In Malaysia, fear grips Borneo’s Filipino population
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In Malaysia, fear grips Borneo’s Filipino population

Filipinos living in the tension-gripped Sabah territory in Northern Borneo said they have been segregated according to tribe and that their movements have been limited and closely monitored by Malaysian authorities.

Classes were also suspended in  Lahad Datu in Sabah as the standoff between Malaysian police and security forces and self-proclaimed “Royal Army” of the heirs and descendants of the Sultanate of Sulu entered its third week.

(MORE: Malaysia attacks Filipinos to end Borneo siege)

A Filipina (name withheld to protect her identity) living in the area who was interviewed by Bombo Radyo Gensan Tuesday morning said they were also told that the “intruding” armed Filipino followers of Jamalul Kiram II, who claimed to be the current Sultan of Sulu, are members of the al-Qaeda affiliated Abu Sayyaf Group.

According to the Filipina, who is from Davao City, Malaysian police and security forces have separated the Tausugs from the rest of the Filipino ethnic groups but added that they have not been harmed nor threatened.  She said she did not know the reason why they were segregated according to ethnicity.

The Tausugs are the dominant ethnic group of Sulu and Tawi-Tawi but some Maguindaoans, Yakans and Samals have also established residences in many parts of Sabah.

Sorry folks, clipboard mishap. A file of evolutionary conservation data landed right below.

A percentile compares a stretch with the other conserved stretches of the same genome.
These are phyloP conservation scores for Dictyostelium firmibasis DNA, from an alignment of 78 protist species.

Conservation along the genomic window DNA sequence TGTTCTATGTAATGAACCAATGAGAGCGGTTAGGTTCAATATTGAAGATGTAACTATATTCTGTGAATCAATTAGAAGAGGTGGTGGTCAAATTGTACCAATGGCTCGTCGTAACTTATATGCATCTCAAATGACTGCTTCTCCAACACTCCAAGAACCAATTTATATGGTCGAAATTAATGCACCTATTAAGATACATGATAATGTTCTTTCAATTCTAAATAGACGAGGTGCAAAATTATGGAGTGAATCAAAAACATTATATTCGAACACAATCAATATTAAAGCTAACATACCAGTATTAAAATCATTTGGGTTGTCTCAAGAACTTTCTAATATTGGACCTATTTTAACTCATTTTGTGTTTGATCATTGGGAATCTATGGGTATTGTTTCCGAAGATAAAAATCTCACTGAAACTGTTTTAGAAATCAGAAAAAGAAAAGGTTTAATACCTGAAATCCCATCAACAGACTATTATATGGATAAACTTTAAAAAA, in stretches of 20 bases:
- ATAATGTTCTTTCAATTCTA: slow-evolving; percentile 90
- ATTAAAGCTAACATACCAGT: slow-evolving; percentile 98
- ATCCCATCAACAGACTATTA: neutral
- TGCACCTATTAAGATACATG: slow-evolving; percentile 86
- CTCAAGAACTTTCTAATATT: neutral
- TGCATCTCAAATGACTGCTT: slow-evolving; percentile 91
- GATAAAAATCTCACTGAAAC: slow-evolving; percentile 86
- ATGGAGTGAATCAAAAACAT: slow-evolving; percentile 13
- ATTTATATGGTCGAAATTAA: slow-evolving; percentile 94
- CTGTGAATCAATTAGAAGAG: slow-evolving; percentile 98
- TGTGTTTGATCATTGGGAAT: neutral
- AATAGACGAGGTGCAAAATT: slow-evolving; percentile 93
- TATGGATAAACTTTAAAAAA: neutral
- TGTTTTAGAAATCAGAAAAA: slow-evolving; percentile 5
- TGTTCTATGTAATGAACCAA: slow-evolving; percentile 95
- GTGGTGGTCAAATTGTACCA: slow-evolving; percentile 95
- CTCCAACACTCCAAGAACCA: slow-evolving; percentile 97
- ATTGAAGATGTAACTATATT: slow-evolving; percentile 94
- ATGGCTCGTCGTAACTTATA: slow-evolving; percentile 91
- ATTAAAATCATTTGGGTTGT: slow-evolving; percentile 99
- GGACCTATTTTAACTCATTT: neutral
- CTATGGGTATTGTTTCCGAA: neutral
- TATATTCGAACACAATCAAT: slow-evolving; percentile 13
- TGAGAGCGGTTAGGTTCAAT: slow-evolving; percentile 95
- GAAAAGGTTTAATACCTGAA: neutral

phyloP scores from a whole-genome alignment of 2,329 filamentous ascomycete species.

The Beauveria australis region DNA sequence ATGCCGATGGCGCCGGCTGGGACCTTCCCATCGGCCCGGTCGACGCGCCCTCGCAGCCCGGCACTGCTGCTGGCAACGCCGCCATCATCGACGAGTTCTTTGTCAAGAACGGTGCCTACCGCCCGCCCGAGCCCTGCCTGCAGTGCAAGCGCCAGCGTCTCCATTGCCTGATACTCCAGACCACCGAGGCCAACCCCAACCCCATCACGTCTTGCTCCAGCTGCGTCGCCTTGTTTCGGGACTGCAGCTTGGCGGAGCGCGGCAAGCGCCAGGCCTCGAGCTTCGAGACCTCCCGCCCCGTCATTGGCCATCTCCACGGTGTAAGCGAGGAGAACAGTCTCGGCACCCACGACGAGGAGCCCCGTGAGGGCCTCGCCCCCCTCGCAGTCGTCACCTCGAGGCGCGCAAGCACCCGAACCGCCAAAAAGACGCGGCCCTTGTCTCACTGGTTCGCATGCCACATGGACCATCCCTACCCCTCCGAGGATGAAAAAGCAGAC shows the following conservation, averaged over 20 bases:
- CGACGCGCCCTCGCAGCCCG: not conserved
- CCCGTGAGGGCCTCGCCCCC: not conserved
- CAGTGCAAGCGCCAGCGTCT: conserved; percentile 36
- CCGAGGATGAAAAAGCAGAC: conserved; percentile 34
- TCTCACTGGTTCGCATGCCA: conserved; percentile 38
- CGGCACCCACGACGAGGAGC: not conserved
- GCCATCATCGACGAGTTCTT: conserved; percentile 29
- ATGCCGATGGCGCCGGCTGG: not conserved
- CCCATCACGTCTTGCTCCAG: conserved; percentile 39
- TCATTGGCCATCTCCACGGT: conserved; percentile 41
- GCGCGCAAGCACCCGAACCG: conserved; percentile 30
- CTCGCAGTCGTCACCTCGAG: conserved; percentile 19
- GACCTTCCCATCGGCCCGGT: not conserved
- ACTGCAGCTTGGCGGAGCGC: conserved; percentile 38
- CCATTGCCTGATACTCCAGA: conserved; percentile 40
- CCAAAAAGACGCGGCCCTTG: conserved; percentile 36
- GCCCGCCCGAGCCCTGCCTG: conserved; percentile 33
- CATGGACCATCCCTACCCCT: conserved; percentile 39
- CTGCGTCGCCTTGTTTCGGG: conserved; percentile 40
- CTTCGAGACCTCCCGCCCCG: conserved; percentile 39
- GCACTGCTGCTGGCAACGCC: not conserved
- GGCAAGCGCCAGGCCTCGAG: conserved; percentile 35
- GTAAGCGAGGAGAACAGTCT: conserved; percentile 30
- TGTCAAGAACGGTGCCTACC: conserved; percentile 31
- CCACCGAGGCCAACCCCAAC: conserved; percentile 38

Some 800,000 Filipinos are said to be living in northern Borneo, many of them illegally and undocumented.  They were part of the exodus from Mindanao during the height of the Moro insurgency in the 1970s

The woman who was interviewed said she does not have a Philippine passport. She was nevertheless hoping the situation will be resolved peacefully soon.

As of press time reports said the Malaysian government has ordered fresh offensives against the Filipino intruders.

Most of the undocumented Filipinos in Sabah are traders or are working as farmworkers on palm oil plantations.    

The New York Times reported today that palm oil firms are now facing delivery delays due to the continuing violence in the area.

At least 27 have already died in skirmishing between the Malaysian police and the heavily armed followers of the Kirams.

Some 280 followers of the Kirams, many of them armed with assault rifles, arrived in Lahad Datu three weeks ago on board two ferry vessels and a speed boat in what they claimed was a journey back to their homeland.

Sabah was once part of the vast territory of the Sultan of Sulu.  It was given as a present by the Sultan of Borneo to the Sultan of Sulu for the latter’s help in quelling a rebellion in the island.

The Sultan of Sulu leased Sabah to a Dutch trader in 1876 who later sold his rights to a British Trading Company.

The Malaysian government still pays the heirs of the Sultan of Sulu token rent in recognition of the lease agreement although it annexed the territory when it was granted independence by the British colonial government after World War II.